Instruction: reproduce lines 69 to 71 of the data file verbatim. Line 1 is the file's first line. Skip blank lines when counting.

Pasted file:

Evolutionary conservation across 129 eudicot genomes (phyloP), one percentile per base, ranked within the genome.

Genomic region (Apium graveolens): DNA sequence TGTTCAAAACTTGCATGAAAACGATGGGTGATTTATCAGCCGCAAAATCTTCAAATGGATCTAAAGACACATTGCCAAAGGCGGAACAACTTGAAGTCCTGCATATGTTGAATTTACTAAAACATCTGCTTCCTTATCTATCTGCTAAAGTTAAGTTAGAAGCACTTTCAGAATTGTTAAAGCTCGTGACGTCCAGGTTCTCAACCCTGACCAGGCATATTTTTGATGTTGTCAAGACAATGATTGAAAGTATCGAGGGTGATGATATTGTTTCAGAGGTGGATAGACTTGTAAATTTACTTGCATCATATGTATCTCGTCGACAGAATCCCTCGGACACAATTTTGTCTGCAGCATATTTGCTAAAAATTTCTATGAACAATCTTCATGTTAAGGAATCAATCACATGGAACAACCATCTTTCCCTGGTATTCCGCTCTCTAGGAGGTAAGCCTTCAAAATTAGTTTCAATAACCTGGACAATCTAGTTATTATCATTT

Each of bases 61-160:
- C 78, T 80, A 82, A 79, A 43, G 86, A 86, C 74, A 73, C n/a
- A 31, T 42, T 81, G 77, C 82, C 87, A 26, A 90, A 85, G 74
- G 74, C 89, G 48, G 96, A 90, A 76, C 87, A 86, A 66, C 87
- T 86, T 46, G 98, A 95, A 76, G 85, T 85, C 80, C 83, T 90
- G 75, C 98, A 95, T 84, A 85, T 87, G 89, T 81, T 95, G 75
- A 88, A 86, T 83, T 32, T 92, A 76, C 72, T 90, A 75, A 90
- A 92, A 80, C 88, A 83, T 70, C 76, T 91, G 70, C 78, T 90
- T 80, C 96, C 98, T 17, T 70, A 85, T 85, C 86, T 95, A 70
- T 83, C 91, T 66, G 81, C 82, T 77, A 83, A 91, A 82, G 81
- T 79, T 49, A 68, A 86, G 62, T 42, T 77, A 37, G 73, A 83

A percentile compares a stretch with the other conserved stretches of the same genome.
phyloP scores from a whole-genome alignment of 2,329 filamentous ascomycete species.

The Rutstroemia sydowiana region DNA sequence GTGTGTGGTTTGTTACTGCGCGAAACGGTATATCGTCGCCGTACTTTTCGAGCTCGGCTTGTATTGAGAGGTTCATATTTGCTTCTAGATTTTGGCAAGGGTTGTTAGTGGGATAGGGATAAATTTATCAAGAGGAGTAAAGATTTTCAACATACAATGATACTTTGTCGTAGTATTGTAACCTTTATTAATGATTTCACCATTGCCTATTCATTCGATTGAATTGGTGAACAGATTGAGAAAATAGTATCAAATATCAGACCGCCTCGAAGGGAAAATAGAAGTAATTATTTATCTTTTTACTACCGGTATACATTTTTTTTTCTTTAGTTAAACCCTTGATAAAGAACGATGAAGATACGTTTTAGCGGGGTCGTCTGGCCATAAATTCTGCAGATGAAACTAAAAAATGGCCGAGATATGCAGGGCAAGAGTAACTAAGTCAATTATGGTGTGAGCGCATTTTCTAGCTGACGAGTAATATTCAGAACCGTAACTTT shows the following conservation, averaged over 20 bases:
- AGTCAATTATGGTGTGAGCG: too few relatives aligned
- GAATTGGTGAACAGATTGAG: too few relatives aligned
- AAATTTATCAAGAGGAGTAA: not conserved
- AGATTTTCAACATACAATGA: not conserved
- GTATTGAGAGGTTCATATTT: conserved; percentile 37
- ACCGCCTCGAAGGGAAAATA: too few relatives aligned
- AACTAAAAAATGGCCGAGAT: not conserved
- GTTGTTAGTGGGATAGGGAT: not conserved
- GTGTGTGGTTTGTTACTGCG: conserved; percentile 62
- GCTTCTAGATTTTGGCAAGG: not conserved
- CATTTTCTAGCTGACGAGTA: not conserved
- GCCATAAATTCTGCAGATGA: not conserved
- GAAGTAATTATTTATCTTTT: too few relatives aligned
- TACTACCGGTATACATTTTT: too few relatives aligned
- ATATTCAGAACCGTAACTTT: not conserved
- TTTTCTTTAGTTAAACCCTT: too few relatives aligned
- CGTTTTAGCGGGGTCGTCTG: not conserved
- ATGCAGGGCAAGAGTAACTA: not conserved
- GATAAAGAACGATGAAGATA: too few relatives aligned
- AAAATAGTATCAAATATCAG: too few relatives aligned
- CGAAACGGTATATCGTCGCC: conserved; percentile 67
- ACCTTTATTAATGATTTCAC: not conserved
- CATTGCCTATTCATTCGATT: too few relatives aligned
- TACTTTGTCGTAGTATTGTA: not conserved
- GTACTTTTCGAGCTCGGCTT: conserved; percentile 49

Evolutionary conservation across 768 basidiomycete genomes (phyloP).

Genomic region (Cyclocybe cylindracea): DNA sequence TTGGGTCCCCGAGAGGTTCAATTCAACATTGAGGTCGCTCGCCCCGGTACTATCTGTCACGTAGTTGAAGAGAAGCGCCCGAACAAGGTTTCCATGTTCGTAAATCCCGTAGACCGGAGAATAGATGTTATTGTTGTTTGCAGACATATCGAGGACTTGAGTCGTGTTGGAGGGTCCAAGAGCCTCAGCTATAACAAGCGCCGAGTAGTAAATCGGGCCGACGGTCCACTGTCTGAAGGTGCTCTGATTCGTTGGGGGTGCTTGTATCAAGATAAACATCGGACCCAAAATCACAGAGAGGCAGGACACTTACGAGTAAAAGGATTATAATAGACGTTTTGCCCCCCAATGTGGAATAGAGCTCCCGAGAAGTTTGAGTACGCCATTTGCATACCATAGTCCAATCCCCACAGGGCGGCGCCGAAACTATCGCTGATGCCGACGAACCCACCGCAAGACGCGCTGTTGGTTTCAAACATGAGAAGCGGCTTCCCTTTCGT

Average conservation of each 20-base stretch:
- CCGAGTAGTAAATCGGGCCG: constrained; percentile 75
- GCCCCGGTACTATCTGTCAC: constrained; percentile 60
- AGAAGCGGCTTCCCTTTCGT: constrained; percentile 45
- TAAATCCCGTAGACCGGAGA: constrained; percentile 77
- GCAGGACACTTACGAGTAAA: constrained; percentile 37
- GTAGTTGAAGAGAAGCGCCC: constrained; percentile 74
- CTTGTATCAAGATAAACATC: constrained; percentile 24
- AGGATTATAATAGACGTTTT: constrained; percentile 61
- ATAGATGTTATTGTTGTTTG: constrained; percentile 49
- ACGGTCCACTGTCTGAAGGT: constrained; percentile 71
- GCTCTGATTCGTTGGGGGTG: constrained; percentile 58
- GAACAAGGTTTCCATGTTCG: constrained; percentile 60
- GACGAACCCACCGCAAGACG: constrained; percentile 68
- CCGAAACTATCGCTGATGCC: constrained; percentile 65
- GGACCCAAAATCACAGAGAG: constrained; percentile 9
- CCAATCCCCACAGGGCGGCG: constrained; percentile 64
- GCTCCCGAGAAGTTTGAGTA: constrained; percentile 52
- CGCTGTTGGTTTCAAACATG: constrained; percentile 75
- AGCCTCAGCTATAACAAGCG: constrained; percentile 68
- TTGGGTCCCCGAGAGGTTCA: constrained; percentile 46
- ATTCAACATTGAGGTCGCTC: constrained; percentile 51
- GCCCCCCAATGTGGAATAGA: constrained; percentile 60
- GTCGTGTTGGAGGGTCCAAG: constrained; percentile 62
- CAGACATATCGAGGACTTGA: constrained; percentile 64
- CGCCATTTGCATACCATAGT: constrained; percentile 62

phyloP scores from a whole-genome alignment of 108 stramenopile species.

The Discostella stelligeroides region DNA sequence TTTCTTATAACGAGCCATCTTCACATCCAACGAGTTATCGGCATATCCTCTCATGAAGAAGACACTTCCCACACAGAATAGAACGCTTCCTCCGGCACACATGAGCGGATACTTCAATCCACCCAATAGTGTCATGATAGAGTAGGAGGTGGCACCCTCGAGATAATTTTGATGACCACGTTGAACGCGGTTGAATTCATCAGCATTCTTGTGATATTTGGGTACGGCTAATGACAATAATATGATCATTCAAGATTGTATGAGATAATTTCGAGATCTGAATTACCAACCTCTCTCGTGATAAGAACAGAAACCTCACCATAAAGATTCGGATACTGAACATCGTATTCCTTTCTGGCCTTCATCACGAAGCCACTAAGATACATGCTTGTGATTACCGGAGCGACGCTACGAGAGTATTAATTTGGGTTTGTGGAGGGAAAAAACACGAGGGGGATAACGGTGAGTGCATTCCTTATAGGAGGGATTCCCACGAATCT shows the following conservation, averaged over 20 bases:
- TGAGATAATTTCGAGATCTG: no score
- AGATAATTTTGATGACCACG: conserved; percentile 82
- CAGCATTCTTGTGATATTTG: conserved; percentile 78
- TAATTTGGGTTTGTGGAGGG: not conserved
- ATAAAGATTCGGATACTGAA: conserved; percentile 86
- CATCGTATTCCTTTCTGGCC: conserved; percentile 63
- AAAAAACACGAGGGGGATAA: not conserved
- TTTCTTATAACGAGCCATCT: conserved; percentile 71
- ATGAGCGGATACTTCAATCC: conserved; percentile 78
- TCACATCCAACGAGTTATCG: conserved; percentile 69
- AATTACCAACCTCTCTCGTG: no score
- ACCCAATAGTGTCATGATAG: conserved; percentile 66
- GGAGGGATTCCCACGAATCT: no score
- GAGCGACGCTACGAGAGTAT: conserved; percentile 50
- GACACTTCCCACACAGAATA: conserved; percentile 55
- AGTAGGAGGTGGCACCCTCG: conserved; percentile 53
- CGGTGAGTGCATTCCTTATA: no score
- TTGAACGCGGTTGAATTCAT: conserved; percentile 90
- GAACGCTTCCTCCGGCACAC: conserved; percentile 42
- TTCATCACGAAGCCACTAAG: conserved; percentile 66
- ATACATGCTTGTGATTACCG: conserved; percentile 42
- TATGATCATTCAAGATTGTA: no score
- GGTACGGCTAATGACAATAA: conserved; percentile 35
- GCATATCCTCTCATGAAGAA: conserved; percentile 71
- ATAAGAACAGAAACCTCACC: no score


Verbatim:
- CGCCATTTGCATACCATAGT: constrained; percentile 62

phyloP scores from a whole-genome alignment of 108 stramenopile species.

The Discostella stelligeroides region DNA sequence TTTCTTATAACGAGCCATCTTCACATCCAACGAGTTATCGGCATATCCTCTCATGAAGAAGACACTTCCCACACAGAATAGAACGCTTCCTCCGGCACACATGAGCGGATACTTCAATCCACCCAATAGTGTCATGATAGAGTAGGAGGTGGCACCCTCGAGATAATTTTGATGACCACGTTGAACGCGGTTGAATTCATCAGCATTCTTGTGATATTTGGGTACGGCTAATGACAATAATATGATCATTCAAGATTGTATGAGATAATTTCGAGATCTGAATTACCAACCTCTCTCGTGATAAGAACAGAAACCTCACCATAAAGATTCGGATACTGAACATCGTATTCCTTTCTGGCCTTCATCACGAAGCCACTAAGATACATGCTTGTGATTACCGGAGCGACGCTACGAGAGTATTAATTTGGGTTTGTGGAGGGAAAAAACACGAGGGGGATAACGGTGAGTGCATTCCTTATAGGAGGGATTCCCACGAATCT shows the following conservation, averaged over 20 bases: